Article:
Fairly quickly after the horrific shooting of Congresswoman Gabrielle Giffords, news spread across the LGBT blogs, that the intern who was crucial in saving her life was gay. I chose not to write about it, mostly, if I’m honest, because I couldn’t think of any way to write responsibly and add to the discourse that was already out there. Simply repeating what others were saying didn’t seem to me to be useful. And, frankly I’m still reeling so overwhelmed by the very fact that the massacre happened, that I’m speechless. I began a post, titled, “Has the next civil war begun?” But that is another story. Right now I want to talk about why Hernandez’s sexual orientation matters, because I haven’t seen anyone articulate that.
Maybe, it seems common sense, especially to LGBT readers, but is it really? I think often “we” want to hear about how “our own” are heroes, and we each take a bit of pride in it. But the real importance goes much further than that. All of the sites who wrote about Daniel being gay and a hero deserve big accolades for making this so visible. But, what about the mainstream press? Not a word of his sexuality (that I can find).
But there is chatter out there on Twitter and Facebook, as well as comments in the blogoshere, suggesting that mentioning Hernandez’s sexual orientation is unimportant and mentioning it is wrong.
This ought to have everyone up in arms, and here’s why. The anti-gay groups do everything they can to paint gay, lesbians, bisexual, and trans women and men as the villains, and evil. Even legitimate news sources like CNN treat these anti-gay groups as if they are reasonable authorities when it comes to LGBT issues. Consider the coverage following the repeal of Don’t Ask, Don’t Tell (DADT), where gays were called sexual predators. So these negative images get entered into the public dialogue, even when they are false and pure fantasy. But positive images seem to be overlooked or called “unimportant.” We need to make sexual orientation known, not because it had anything to do with the fact that Daniel acted heroic, but rather because, we must add positive images to the public dialogue about LGBT’s to counter the garbage, the lies and the misinformation.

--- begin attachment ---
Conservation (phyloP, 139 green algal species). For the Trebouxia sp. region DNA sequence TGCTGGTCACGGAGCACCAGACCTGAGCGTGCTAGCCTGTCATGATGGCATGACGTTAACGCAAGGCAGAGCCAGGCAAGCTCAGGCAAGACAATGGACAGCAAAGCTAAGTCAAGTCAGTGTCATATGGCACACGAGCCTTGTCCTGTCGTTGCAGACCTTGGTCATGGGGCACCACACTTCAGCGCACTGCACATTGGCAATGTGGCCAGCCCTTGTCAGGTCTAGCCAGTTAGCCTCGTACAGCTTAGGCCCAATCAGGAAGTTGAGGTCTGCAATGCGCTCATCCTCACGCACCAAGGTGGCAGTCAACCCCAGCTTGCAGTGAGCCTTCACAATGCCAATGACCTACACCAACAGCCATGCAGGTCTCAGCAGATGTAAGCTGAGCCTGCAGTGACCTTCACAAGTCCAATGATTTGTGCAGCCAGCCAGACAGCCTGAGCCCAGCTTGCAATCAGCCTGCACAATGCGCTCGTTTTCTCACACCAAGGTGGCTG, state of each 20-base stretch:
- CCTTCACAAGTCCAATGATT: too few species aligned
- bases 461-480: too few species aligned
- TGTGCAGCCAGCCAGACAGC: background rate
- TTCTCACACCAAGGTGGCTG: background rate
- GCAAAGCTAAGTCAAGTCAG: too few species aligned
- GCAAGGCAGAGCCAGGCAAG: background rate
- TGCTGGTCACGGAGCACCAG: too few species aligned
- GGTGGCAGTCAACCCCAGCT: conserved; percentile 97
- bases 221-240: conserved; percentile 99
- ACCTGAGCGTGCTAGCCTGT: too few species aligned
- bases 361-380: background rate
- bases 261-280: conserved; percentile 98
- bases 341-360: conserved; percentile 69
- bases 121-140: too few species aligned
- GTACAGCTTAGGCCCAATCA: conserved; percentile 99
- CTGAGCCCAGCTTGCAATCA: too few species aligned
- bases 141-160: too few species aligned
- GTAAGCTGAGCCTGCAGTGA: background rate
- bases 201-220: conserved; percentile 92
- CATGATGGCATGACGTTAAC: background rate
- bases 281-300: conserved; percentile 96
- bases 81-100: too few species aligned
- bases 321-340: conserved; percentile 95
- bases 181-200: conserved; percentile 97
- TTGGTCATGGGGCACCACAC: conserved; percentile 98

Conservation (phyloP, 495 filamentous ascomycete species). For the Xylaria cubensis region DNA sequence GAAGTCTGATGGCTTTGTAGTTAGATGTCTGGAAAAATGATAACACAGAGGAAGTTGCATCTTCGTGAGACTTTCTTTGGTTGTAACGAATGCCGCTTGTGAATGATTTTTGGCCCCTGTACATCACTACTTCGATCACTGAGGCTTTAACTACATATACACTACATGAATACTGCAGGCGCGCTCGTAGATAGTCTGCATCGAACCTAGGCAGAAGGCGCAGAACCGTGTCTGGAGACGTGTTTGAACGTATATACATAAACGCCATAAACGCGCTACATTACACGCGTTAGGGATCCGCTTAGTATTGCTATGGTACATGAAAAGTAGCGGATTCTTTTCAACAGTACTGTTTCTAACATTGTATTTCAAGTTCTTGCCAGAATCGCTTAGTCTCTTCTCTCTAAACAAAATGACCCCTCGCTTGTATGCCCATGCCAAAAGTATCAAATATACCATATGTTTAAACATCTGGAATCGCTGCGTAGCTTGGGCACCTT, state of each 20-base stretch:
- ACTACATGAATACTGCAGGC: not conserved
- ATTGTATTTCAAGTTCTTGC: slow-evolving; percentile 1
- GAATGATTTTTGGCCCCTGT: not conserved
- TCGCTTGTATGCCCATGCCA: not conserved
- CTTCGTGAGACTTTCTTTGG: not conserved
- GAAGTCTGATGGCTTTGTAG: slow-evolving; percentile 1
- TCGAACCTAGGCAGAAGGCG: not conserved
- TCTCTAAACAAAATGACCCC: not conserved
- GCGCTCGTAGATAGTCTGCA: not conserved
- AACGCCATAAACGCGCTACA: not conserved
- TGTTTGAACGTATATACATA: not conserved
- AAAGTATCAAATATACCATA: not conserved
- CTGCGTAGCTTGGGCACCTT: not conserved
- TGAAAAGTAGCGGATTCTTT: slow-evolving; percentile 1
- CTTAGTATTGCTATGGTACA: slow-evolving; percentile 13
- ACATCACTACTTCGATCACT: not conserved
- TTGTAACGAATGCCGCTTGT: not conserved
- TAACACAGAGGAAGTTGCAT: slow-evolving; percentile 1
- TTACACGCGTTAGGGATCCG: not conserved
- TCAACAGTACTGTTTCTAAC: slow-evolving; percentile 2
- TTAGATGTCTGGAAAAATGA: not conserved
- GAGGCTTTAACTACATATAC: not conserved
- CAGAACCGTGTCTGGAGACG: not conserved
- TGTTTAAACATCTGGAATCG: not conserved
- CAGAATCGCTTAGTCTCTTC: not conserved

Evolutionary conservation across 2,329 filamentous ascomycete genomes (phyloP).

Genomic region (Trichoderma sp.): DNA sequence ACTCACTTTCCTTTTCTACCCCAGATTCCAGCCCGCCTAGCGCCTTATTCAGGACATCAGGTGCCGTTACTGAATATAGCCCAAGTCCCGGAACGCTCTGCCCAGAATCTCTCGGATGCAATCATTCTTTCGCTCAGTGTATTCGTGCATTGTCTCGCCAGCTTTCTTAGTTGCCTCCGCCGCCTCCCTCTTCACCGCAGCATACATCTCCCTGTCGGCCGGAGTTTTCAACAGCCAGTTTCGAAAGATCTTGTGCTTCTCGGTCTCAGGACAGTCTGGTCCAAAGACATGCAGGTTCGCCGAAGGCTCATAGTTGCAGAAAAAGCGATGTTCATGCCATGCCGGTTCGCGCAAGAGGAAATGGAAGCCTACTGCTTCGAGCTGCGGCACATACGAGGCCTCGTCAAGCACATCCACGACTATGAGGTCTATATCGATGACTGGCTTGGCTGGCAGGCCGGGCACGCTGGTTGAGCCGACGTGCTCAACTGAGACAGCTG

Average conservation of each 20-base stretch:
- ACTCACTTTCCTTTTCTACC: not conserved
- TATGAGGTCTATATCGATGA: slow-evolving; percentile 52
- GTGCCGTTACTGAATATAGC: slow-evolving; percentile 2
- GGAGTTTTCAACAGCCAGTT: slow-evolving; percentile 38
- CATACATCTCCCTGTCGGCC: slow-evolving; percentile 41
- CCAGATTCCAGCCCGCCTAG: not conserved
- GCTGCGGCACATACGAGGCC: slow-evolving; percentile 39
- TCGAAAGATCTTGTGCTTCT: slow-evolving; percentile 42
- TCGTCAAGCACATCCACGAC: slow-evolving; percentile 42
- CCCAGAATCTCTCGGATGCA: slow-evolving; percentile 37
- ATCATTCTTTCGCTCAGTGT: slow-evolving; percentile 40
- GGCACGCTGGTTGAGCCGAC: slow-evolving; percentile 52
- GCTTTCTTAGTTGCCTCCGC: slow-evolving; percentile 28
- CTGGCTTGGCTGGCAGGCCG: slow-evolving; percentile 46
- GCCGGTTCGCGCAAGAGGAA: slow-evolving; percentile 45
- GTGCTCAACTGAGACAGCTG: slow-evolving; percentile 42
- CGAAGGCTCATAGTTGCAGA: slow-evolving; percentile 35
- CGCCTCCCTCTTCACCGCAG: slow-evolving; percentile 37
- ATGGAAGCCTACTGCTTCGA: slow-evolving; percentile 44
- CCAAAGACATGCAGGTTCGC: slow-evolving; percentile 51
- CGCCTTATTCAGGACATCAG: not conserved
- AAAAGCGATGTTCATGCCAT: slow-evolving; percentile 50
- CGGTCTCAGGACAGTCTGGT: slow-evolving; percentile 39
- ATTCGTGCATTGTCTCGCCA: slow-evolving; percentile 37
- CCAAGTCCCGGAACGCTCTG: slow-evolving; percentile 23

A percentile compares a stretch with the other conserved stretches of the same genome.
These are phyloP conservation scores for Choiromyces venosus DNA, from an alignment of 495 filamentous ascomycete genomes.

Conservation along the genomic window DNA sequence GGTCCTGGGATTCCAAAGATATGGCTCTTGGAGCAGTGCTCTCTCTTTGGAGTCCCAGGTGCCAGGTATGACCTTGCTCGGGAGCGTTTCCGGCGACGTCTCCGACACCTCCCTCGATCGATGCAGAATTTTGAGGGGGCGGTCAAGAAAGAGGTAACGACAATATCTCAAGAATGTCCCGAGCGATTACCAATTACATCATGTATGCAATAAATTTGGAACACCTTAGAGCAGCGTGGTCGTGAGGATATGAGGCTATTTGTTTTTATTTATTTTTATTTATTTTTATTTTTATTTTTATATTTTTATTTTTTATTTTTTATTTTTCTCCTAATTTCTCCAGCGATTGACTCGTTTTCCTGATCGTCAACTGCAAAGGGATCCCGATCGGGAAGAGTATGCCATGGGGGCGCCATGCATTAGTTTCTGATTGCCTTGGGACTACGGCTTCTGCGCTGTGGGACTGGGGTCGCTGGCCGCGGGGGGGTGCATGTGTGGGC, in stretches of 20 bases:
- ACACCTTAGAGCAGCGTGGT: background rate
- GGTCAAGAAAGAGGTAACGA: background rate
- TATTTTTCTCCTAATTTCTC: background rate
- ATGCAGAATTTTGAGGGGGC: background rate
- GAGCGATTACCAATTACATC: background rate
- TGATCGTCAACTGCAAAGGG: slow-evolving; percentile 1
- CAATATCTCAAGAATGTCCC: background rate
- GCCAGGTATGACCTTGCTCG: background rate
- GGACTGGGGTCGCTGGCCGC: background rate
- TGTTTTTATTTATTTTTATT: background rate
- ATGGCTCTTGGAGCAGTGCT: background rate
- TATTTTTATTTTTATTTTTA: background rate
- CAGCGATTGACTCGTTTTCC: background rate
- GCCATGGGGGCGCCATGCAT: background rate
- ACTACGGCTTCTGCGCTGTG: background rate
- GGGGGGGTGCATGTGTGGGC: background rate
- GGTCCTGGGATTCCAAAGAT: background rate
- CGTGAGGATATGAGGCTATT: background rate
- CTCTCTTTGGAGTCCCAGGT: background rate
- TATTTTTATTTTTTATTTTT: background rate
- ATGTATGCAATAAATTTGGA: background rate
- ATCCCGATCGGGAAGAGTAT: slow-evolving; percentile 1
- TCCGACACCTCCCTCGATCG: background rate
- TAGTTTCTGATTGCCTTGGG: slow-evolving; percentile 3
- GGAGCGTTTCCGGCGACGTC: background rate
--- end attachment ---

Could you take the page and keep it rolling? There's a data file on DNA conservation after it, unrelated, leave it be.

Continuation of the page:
Mentioning it in relation to the massacre is problematic however. Because, in some regard, his sexual orientation is irrelevant. He saved Representative Gifford’s life, not because he is gay, but because he is a great person, who stayed calm and did all the right things for all the right reasons. His sexual orientation becomes important when the generic image of “gay” put out there for the average news consumer, is negative, and when folks are allowed to think they don’t know of any gay people, or know of any gay people who don’t fit the negative stereotypical hate stuff. But if the positive folks aren’t identified and celebrated at the time, then when will this become known? It is like making sure that these facts get entered into history, while history is being written.